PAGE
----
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Better and better

In last week's newsletter, we looked at the various ways of expressing the adverb "even" in German. We shouldn't forget that adverbs not only describe verbs, but adjectives as well. In this case, "even" is expressed with "noch":

 

Und mit ein bisschen Unterstützung der Teamkollegen klappt's vielleicht noch besser.
And with a little support from the team members it might work out even better.
Caption 11, Fußball: Torwandschießen

 

In English we say something is "even better" or that it is getting "better and better." The latter exists in German as well and is often constructed with the verb werden, the word immer, and a comparative adjective. 

 

Man wird ja immer besser durch die Übung.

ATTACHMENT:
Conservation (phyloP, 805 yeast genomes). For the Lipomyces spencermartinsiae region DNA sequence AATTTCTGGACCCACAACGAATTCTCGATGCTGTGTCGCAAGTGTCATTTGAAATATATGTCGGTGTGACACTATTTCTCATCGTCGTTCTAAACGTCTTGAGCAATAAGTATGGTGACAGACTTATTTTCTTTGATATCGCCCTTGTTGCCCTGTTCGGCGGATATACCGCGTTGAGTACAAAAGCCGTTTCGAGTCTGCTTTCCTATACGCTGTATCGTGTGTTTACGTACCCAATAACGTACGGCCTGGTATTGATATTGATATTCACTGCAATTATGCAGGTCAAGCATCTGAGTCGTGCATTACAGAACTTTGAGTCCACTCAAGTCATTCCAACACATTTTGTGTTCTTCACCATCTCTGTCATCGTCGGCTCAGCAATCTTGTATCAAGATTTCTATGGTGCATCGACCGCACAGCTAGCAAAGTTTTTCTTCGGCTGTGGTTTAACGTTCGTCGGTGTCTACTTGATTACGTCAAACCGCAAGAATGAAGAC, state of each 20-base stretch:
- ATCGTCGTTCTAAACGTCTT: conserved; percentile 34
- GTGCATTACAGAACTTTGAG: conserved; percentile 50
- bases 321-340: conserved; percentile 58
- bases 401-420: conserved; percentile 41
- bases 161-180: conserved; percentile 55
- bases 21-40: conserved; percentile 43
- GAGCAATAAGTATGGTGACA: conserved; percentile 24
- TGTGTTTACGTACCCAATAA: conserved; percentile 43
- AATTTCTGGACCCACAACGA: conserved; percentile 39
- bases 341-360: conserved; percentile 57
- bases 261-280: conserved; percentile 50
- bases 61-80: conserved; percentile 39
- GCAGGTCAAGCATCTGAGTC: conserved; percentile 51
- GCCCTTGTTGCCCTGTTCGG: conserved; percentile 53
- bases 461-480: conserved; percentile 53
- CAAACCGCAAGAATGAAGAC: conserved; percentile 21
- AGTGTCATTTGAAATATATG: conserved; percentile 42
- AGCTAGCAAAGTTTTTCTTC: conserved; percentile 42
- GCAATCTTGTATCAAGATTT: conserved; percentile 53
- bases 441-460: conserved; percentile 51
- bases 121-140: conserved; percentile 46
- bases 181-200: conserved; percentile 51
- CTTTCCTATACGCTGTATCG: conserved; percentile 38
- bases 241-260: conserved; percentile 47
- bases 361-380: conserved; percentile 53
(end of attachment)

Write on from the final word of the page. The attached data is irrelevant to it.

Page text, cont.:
You do get better and better through practice. 
Caption 26, Singer-Songwriter: Sebastian Niklaus

 

As you can see, this construction can be used with most adjectives: 

 

Sie wird im Spiegel immer kleiner
It gets smaller and smaller in the mirror
Caption 85, Wincent Weiss & Benni Freibott: Musik sein

 

Und deshalb wird es auch immer wichtiger werden, dieses auch in Zukunft zu verstärken.
And therefore it is going to become more and more important to also emphasize this in the future.
Caption 35-36, Angela Merkel: beim Nachhaltigkeitsrat 

 

Sie ist durch die Erweiterung des Flughafens natürlich immer komplexer geworden.
It's become more and more complex through the expansion of the airport, of course.
Caption 35-36, Berlins regierender Bürgermeister: Pläne für 2014

 

However, make sure to take context of the sentence and the presence or absence of werden into account. The sentence below shows that immer can be combined with an adjective and still just mean "always."

 

Wenn man gemeinsam reist, ist es immer besser.
It's always better if you travel together.
Caption 20, Traumberuf: Windsurfer

 

Further Learning
Based on the tips above, how would you translate the phrase immer wieder? Do a search on Yabla German!

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